Newsletter 28/2013 - In focus


Justice and home affairs (JHA) is among the most important policies in the European Union (EU). JHA deals with the most sensitive issues concerning freedom, security and justice, and affects everyday life of EU citizens. It is one of the fastest expanding and developing areas with an enormously huge acquis which is still growing.

The Member States began to cooperate in the JHA field in mid 1970s only on an informal, intergovernmental basis, but through the decades, JHA area was incorporated into the institutional framework and the Member States decided to transfer their sovereignty to the Union with the Lisbon Treaty[1] even in the most difficult and sensitive policies such as police and judicial cooperation in criminal matters.

The most significant progress was made in the last decade with very ambitious Hague and Stockholm programmes which resulted in the adoption of more than one third of the whole JHA legislation. But Europe still faces certain challenges which must be addressed in a comprehensive manner in the near future.

One of them is the enlargement process which put the strengthening of the rule of law and democratic governance in focus. The lessons learnt from previous enlargements highlighted the need of improving the quality of the process. It resulted in separate chapters 23 (Judiciary and Fundamental Rights) and 24 (Justice, Freedom and Security)[2]  and setting benchmarks in the Croatian negotiating process and in the new European Commission’s approach to these two chapters which has been used in negotiations with Montenegro for the first time. It means that the most difficult questions regarding justice, freedom, security and fundamental rights will be tackled early in the negotiations to allow maximum time to establish the necessary legislation, institutions and solid track records of implementation before the negotiations are closed. The new approach also introduced national action plans, on the basis of which the negotiations for chapters 23 and 24 will be opened, and also interim benchmarks, which will be set when negotiations are opened.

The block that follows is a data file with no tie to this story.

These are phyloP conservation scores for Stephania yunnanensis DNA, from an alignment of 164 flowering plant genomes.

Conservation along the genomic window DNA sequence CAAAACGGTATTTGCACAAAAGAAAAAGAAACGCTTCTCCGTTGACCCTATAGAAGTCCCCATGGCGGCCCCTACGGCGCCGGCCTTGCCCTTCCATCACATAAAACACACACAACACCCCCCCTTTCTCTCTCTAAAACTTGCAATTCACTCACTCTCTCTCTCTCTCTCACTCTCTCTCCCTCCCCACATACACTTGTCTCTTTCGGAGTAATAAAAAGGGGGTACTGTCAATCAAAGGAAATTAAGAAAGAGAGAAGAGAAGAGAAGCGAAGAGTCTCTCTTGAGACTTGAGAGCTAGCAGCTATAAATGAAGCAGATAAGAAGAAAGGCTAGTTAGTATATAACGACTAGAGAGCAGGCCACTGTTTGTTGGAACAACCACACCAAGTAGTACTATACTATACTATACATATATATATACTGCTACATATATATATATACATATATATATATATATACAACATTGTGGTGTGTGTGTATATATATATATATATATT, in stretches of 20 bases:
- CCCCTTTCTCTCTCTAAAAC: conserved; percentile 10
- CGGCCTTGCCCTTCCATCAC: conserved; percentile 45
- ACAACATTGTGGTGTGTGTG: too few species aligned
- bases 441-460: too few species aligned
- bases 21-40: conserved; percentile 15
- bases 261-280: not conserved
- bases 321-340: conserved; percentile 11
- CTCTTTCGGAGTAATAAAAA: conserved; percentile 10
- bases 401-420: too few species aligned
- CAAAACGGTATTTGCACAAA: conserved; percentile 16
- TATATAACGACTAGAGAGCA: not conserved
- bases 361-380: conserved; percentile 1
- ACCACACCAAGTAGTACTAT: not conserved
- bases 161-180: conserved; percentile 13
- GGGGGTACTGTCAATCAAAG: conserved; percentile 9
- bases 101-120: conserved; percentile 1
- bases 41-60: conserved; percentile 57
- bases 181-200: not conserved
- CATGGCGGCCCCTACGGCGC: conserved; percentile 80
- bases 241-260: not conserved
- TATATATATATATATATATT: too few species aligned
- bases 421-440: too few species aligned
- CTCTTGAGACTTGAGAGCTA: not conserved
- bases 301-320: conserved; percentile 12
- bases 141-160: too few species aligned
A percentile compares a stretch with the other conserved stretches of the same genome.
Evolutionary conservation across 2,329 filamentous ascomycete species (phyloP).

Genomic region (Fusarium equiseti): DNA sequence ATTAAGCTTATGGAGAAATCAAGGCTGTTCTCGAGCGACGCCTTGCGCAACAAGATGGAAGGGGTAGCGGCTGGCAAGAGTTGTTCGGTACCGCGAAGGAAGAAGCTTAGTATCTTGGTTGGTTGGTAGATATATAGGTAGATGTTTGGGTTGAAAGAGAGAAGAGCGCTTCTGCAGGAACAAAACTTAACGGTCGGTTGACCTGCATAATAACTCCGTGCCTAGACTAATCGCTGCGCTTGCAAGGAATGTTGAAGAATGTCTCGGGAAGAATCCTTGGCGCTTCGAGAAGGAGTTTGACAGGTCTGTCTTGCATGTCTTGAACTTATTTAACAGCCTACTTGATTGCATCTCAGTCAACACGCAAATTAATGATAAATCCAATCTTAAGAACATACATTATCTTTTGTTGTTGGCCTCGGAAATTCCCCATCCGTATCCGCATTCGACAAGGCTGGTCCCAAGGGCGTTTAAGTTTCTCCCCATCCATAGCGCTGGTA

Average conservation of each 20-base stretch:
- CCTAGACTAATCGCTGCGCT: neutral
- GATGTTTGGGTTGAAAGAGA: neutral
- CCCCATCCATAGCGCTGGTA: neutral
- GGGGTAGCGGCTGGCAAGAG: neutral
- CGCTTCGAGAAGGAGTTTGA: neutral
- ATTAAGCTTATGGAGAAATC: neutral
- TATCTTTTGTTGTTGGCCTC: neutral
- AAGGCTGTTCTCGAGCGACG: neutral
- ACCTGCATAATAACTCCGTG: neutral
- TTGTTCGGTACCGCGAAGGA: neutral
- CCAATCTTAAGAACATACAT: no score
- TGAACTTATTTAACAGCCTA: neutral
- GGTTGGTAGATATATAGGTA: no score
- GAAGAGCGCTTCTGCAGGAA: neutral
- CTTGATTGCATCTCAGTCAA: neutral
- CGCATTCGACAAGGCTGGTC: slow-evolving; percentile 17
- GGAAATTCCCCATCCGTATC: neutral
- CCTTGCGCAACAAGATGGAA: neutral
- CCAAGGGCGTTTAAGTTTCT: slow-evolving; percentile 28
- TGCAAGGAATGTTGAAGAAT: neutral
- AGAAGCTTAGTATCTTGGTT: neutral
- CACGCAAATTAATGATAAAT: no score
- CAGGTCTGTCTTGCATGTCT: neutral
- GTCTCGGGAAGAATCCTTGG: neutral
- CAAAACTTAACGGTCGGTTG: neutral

It means that every further enlargement will be more difficult: growing acquis, different and constantly changing rules and new circumstances. To make things even harder, the EU as well as South East Europe (SEE) are facing the longest and the biggest economic crisis in the last decades, which does not facilitate the enlargement process. The Western Balkans region remains one of the hardest hit in Europe. Therefore, the region decided to take action. Western Balkan countries decided to come up with a coordinated regional response to such a menacing problem. The Regional Cooperation Council (RCC) is currently undertaking a series of activities that will result in a comprehensive SEE 2020 strategy to be adopted in the autumn of 2013. The strategy is a necessary response to the global economic crisis and an efficient tool helping the states to reach economic development and stability. The strategy will help countries in the region fully implement EU obligations and face future challenges. It will allow maximum time to enlargement countries to establish necessary legislation, institutions and solid track records of implementation before negotiations for the EU accession are closed. It will help countries restructure national economies, thus preparing grounds for growth and competitiveness. In this respect, regional economic cooperation is a cornerstone of recovery.